According to the NFDA 2018 Cremation & Burial report, a typical traditional funeral, including casket, embalming and burial vault costs $8,755, and this is without a cemetery plot fee. Items such as embalming, a casket, a burial vault and a plot in a perpetuity in a designated cemetery, are all costly.
A natural burial works out much less expensive as none of these items are required.
Conserving natural resources & natural areas
Every year the U.S. buries 17,000 tons of steel and copper in vaults, 90,000 tons of steel in caskets, 30 million board feet of hardwood and 1.6 million tons of concrete. A natural burial is not demanding on our resources as fewer resources are consumed. Cremation, which has become more popular over the last decade, requires the resource of gas, so although sometimes considered more environmentally-friendly, it is still consuming a natural resource.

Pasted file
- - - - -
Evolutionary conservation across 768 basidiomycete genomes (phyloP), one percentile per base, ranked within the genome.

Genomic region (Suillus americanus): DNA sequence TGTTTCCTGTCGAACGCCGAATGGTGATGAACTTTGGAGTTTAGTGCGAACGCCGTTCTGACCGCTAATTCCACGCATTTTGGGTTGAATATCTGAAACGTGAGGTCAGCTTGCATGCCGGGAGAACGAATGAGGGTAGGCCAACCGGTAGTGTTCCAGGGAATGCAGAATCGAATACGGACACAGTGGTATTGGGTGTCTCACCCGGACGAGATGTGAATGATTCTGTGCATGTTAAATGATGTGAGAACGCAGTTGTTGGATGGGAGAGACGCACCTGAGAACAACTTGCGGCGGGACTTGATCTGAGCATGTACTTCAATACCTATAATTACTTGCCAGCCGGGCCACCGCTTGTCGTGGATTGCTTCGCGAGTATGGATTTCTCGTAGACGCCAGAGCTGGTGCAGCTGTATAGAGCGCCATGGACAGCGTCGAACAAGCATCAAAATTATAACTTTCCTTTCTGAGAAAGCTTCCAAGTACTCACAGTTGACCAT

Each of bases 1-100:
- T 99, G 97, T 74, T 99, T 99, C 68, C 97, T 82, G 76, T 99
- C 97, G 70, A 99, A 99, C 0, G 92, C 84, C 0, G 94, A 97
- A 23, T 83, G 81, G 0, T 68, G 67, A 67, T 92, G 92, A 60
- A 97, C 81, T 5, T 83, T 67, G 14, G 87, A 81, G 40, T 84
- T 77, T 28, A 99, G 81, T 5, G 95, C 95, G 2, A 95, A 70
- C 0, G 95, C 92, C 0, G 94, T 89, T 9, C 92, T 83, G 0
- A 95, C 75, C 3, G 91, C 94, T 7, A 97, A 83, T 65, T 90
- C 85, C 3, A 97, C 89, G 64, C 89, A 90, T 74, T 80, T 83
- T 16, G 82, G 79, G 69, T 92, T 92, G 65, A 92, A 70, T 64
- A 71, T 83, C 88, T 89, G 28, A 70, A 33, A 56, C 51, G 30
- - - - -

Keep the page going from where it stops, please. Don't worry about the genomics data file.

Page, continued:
A green burial also helps to conserve our natural areas, and even create new natural forests and meadows.
Eliminating the exposure to hazardous chemicals
Formaldehyde which is used in embalming fluid is a hazardous chemical. It is a known respiratory irritant and carcinogen. Aside from embalming fluid absorbing into our planet as a body decomposes, it is not safe to expose funeral home workers and morticians to this hazardous substance on a routine basis.
Can a natural burial be affordable?
Yes, a green burial or natural burial, is significantly more affordable than a traditional funeral. The need for the embalming process, an expensive casket, and a burial vault are all eliminated.